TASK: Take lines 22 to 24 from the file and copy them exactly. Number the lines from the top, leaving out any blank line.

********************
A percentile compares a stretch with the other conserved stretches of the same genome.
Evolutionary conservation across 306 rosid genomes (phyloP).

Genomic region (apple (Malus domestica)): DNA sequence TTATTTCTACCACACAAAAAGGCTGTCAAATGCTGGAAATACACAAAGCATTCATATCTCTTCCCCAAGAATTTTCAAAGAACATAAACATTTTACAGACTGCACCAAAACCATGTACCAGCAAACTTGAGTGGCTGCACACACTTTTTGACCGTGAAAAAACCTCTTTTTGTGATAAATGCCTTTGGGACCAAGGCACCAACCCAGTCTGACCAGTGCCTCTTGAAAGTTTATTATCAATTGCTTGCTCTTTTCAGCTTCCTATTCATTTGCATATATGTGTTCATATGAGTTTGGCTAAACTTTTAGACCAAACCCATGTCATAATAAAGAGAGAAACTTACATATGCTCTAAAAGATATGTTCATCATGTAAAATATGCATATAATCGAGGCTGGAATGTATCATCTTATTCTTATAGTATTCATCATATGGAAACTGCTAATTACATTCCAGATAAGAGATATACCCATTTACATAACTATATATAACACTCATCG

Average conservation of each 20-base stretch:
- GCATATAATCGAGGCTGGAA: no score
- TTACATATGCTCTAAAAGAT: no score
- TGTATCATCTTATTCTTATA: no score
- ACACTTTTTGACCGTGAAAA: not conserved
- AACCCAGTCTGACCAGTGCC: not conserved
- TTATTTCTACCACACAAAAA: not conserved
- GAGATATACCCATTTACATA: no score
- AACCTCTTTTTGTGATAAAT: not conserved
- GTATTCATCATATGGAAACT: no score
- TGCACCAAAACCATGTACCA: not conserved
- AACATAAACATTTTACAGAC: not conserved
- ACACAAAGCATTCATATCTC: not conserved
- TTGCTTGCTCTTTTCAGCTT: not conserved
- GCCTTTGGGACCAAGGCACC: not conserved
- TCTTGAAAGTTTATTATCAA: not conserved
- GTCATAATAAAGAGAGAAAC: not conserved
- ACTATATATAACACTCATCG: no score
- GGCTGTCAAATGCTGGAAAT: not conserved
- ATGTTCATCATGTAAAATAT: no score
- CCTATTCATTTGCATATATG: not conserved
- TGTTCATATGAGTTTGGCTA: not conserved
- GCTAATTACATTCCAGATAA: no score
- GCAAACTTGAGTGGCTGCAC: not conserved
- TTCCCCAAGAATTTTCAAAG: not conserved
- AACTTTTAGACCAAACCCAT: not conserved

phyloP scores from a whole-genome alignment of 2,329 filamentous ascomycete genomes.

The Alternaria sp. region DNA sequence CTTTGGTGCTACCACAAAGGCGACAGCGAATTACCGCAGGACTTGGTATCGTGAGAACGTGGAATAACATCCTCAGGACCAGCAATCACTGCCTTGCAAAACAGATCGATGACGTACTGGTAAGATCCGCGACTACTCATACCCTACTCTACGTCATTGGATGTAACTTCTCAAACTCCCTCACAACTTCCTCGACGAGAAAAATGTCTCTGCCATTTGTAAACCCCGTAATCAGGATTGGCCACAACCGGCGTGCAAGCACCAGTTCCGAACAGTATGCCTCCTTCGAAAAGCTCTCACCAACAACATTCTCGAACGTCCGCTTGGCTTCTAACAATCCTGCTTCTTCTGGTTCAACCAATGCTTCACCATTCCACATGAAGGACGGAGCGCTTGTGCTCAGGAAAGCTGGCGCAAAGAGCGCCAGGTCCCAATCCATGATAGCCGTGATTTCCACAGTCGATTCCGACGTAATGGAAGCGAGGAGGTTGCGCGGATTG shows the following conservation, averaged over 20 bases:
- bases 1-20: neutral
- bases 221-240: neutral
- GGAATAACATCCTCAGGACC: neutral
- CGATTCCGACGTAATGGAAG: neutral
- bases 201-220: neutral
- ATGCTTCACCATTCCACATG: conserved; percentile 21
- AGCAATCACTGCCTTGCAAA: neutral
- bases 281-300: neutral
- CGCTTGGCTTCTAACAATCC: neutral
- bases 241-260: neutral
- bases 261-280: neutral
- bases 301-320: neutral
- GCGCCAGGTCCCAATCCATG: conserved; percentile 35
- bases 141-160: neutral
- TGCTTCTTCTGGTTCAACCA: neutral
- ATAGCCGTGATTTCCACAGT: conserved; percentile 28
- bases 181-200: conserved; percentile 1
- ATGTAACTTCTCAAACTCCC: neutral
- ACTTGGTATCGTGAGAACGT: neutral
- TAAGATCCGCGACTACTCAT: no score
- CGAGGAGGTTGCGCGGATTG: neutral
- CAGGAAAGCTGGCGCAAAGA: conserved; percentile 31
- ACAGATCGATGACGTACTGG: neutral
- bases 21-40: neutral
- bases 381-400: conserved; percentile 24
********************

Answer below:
- GGCTGTCAAATGCTGGAAAT: not conserved
- ATGTTCATCATGTAAAATAT: no score
- CCTATTCATTTGCATATATG: not conserved